Patrick McGuire is a writer, musician, and human man. He lives nowhere in particular, creates music under the name Straight White Teeth, and has a great affinity for dogs and putting his hands in his pockets.

Rebecca4 Reasons Songwriters Quit


Join the conversation
  • Ildar - September 24, 2021 reply

    I agree completely! Thanks!

  • Steve Wagner - September 29, 2021 reply

    Best thing I’ve read by you, Patrick. Thank you.

    Jason - September 29, 2021 reply

    This is my whole position in one column.
    Great job finding a point of view a lot people relate to. Well said my guy

  • Tasso Webb - September 29, 2021 reply

    Great advice, thanks….

  • Steve Forshaw - September 30, 2021 reply

    In short – if you really love songwriting ( and your mate inspiration comes a calling regularly) you’ll keep it up .
    I think that quality songwriting that will stand the test of time is now completely underated and undiscovered by both the music business and the public in general.
    Part of this is there are too many people calling themselves songwriters( look at soundcloud , reverbnation etc. Which are shamelessly manipulated by thousands of talentless morons who think they are Paul Mcartney)
    The kids are playing on line games and older people will keep playing Sinatra because this plethora of longrass rubbish is hiding the gems that are no doubt out there.
    Bring back quality control!

  • Raymond Mark Byabazaire - September 30, 2021 reply

    Thank you, Patrick. I thought I was the only one in this dilemma, but you have widened my view…:-)

  • LOUIE DE LA MOUR - September 30, 2021 reply

    having no talent can be a discouragement. unfortunately, it rarely stops most songwriters.

  • Donna Lorrancie WALTON - September 30, 2021 reply

    I have an affinity for dogs too thank you for sharing information that is so important to the music business I sometimes keep your emails just so I can read it over and over again when I become stagnant and bored my approach to writing is much different than your average artist would do because I have no instruments just my voice so I harmonize so my listeners hear the music whether it’s good or bad I put it out there I usually never write anything down probably not the best approach you have make the best of what you have and do what’s right for you and yes it’s very difficult to write without instruments but time doesn’t sit still for anyone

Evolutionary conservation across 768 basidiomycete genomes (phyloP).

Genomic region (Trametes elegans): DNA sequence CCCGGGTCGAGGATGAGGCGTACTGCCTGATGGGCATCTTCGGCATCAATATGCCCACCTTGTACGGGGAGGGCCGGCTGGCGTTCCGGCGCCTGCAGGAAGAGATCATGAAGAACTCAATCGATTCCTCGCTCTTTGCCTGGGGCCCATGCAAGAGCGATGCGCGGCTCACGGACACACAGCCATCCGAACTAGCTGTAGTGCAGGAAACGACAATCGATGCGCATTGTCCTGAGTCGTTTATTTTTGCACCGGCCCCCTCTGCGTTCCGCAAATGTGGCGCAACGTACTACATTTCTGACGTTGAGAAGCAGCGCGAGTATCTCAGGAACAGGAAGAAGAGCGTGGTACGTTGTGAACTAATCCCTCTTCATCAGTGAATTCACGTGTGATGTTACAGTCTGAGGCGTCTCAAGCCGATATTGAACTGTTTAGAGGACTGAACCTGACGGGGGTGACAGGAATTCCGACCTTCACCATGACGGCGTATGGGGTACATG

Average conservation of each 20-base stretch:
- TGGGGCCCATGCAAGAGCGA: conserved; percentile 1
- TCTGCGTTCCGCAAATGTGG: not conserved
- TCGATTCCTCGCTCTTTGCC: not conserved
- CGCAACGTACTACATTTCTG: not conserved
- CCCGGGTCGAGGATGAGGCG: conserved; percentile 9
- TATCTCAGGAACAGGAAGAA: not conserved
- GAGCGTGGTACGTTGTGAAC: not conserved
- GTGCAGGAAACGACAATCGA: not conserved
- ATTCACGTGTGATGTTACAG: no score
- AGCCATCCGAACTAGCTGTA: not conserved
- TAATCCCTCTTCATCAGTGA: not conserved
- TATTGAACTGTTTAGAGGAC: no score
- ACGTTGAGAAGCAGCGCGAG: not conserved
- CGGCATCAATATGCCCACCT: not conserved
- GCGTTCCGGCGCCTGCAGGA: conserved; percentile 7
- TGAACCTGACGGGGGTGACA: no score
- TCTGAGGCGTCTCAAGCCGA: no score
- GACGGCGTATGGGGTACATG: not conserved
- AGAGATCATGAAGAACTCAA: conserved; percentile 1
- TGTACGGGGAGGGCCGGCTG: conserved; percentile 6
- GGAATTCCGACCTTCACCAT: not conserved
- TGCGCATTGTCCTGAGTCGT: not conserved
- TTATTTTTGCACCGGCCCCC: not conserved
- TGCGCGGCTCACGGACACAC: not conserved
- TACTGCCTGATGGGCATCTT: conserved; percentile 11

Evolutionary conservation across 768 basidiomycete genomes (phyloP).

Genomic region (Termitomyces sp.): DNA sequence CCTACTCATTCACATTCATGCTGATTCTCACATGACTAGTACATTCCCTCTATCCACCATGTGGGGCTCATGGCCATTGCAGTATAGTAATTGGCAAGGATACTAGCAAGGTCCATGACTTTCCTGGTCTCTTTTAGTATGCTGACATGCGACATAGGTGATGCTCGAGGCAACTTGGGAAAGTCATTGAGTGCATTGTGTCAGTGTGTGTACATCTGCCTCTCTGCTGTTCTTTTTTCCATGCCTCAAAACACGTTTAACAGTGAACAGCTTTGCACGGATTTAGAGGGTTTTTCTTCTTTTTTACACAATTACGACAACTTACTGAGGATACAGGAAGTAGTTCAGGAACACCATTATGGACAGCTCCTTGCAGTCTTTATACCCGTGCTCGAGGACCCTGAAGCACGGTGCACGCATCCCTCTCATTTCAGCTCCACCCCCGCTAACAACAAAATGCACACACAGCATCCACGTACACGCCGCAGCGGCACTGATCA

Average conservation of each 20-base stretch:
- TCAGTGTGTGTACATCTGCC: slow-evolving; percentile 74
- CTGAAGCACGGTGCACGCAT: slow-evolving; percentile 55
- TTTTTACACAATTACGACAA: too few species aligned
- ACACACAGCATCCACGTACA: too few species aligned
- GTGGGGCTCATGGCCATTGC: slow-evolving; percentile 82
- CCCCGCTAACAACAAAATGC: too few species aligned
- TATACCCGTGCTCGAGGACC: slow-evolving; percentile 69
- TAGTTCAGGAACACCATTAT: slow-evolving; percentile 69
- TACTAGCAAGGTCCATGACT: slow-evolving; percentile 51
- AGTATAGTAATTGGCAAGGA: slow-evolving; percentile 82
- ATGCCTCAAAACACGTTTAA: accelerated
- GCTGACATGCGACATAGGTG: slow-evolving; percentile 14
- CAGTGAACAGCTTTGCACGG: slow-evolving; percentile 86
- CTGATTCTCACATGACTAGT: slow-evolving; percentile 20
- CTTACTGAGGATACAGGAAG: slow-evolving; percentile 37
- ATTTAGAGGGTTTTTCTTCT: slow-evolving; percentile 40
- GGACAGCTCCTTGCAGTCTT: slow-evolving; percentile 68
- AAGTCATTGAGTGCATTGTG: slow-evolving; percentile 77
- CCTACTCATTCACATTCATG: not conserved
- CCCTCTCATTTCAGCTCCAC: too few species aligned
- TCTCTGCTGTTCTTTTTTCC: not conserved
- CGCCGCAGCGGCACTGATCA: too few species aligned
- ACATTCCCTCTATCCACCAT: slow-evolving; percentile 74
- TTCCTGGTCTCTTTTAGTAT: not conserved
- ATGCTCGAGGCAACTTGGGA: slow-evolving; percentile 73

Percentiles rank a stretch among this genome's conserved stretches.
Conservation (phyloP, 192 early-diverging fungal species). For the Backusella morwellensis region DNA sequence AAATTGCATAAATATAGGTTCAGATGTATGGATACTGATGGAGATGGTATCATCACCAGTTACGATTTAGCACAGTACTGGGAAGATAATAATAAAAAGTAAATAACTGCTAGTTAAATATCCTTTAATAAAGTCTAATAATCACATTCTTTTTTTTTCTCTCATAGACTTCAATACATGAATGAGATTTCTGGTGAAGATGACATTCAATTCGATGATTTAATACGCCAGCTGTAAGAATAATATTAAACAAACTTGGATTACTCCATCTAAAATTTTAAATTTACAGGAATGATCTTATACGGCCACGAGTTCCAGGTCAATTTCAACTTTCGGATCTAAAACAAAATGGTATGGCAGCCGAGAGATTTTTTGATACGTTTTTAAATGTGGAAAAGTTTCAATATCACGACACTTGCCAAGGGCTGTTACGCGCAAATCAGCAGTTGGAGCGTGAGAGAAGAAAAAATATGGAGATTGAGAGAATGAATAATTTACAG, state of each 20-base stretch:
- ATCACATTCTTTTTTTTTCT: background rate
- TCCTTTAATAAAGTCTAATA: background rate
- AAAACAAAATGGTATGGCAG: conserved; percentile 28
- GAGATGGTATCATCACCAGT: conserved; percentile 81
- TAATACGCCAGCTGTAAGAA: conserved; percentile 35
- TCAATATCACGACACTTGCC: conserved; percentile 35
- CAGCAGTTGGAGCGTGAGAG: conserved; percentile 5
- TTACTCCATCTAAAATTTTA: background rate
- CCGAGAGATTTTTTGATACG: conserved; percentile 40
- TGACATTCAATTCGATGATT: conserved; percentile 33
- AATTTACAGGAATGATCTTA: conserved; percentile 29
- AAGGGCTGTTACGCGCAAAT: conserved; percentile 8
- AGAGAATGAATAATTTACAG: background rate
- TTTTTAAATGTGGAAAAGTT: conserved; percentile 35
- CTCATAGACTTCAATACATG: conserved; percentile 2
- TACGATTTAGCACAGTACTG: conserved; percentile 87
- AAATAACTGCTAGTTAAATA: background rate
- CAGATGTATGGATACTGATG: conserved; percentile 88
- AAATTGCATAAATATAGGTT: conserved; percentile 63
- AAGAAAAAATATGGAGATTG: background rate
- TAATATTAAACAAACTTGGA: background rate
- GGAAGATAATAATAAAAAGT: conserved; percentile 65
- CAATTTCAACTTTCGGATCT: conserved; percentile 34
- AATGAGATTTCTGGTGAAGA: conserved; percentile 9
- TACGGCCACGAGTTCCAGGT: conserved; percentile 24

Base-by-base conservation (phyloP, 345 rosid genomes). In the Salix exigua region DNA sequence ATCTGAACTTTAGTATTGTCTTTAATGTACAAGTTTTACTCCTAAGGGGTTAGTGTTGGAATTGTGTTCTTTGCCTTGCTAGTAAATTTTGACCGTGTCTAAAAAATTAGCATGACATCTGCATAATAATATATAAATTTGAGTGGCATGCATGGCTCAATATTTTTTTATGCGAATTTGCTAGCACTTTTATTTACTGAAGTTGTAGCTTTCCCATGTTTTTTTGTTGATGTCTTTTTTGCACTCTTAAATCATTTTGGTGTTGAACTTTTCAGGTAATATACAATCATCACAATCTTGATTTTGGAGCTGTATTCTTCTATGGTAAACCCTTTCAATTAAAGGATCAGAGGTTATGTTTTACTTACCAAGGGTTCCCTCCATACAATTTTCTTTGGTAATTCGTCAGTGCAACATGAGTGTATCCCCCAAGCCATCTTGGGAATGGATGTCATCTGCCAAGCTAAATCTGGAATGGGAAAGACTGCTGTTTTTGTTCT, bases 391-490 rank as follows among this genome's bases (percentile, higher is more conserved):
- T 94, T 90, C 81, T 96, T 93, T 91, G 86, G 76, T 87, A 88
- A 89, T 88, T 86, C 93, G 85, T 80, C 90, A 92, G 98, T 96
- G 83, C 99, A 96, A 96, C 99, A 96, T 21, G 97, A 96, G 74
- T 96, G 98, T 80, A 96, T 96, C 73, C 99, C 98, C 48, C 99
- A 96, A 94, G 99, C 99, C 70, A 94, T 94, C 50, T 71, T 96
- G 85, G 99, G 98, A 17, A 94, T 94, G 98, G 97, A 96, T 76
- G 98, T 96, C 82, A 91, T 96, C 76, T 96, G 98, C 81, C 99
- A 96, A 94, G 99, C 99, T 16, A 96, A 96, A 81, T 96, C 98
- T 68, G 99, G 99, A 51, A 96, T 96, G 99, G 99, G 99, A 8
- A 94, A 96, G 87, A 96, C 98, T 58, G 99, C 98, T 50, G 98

• Nik S. - September 30, 2021 reply

    I think this is a great article topic.

    I also think that the time passes and comes with time as an artists dream.

  • Russ Joiner - September 30, 2021 reply

    One other reason, that sort of blends in with the other 4, is the overall state of the music industry. Some blame Napster, but technology would have delivered the streaming blow sooner or later. Younger generations, long known to be the driving force for album sales, have no interest in listening to an album in its entirety. And forget about the concept album! You’re lucky to get their attention for 30 seconds. Thankfully I write for my enjoyment first, but it sure would be sweet to have someone take a few to the next level.

  • Eric St John - September 30, 2021 reply

    Now do an article on how to break into the inner circle in a town with just a few venues and the chosen few who get to play them.

  • Fernando - September 30, 2021 reply

    Professional songwriting and vampires … Something in common? Maybe yes, maybe no? some will understand what I’m talking about. Wouldn’t you love to have a purpose to what you do? If you have a purpose, you have a complete operating system, and not just a firewall…..

  • Tony L. - October 1, 2021 reply

    Well said and thanks for putting these words down for us for us to read…..sometimes we all need a little reminder…..thanks !

  • Doug Kidder - October 1, 2021 reply

    #5 Reason – physical limitations, aging, body unable to perform (i.e., arthritis in the hands)

  • Bryant August - October 1, 2021 reply

    Great blog to share with musician friends. Knowing what makes others quit only drives us to do the opposite, be stronger, and keep going. 💪🏽

  • ebuka alpha - October 4, 2021 reply

    you’er totally right and thanks for the advice.

  • Explosure Mode - October 5, 2021 reply

    Bad contracts. Not making enough money on career.

  • Paul - November 28, 2021 reply

    Yup hit it on the nose.
    My problem was I became as good as I wanted , been on the radio and became bored. I’m playing again after 6 years with a new attitude.
    I’ll be writing Christian content, taking everything I’ve learned in producing other people and new gear to produce some new amazing content.